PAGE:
Did you ever wonder why more restaurants don’t pay higher wages to their employees and cut out tipping altogether? After all, doesn’t the whole idea of having a set menu price to go along with a hidden (and subjective) tip amount sound like kind of a big bait and switch?
Although the “no tipping” thing is a common practice in Europe, many (most?) American service industry employees rely almost exclusively on tips. But not all. And one Glendale restaurant is giving it a shot to make no-tipping the new always-tipping.
Just opened in December, 2013, Brand 158 lets you know as you soon sit down at your table that their employees do no accept tips, and it’s a direct result of being paid a higher wage than average. The no-tip strategy is part of restaurant owner Gabriel Frem’s approach to building a better work environment and a more efficient team.
Frem spoke to the L.A. Times regarding his policy:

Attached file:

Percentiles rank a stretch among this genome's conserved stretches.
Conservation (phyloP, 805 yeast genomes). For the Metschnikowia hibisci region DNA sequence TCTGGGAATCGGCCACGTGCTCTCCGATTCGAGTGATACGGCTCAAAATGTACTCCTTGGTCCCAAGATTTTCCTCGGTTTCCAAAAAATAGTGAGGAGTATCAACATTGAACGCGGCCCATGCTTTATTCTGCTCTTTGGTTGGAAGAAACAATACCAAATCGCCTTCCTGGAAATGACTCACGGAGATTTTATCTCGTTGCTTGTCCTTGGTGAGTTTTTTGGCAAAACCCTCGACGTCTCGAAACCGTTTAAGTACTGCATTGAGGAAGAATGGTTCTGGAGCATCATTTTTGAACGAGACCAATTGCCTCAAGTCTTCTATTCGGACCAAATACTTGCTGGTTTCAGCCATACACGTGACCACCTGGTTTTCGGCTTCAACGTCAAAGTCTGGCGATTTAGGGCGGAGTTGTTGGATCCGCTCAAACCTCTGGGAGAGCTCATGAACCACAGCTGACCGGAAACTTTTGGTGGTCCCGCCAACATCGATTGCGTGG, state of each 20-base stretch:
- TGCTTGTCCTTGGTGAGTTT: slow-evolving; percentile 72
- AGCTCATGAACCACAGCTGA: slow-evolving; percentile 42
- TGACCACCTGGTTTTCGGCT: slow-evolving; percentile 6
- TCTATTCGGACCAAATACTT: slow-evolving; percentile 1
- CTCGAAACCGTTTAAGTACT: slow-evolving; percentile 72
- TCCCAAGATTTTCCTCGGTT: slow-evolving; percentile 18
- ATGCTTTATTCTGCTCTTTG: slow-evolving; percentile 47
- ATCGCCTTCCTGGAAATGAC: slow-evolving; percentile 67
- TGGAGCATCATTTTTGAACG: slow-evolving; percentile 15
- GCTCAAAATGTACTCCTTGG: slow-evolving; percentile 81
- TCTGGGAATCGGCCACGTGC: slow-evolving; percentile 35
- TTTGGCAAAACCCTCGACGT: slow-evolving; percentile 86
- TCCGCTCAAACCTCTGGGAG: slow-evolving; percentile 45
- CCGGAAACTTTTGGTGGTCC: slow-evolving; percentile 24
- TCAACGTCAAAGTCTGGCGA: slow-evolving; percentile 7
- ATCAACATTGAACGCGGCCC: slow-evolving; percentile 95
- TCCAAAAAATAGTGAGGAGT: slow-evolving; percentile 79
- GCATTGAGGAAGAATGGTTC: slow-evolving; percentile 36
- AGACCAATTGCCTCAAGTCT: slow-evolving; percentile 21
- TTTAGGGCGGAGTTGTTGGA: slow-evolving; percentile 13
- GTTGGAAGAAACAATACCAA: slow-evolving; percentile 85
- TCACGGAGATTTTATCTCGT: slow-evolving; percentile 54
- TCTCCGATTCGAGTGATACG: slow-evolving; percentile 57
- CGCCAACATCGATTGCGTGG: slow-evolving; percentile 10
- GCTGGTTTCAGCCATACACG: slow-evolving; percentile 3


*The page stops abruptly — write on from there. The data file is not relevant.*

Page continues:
“We think that if we stabilize the lives of our employees, they can then focus on the customer. If people came to work and didn’t know what they were going to make for the week, that tension would eventually translate to the customer.”
Of course, one thing you might be concerned about is, if I’m not paying a tip, are the prices out of this world? This has to cost more, right?
Although he discourages tipping, Frem has stated that the impact on pricing to the menu is not substantial. By paying his employees higher wages not contingent on tips, it allows him flexibility to have workers perform multiple duties during slow periods, whether it’s helping out handling social media posting or assisting with the catering operation. Basically, cutting costs in unexpected places.
“You don’t have to make a lot of adjustments to your menu,” Frem told the Times. “If you’re planning smartly, you’re letting people help you with certain things in the restaurant that would require a third party to come in and do.”
Judge for yourself.
158 S. Brand Blvd., Glendale, (818) 305-2861.
Currently averaging 4 stars over 130 reviews on Yelp. Menu items range from $8 to $30.
[Photo Credit: L.A. Times]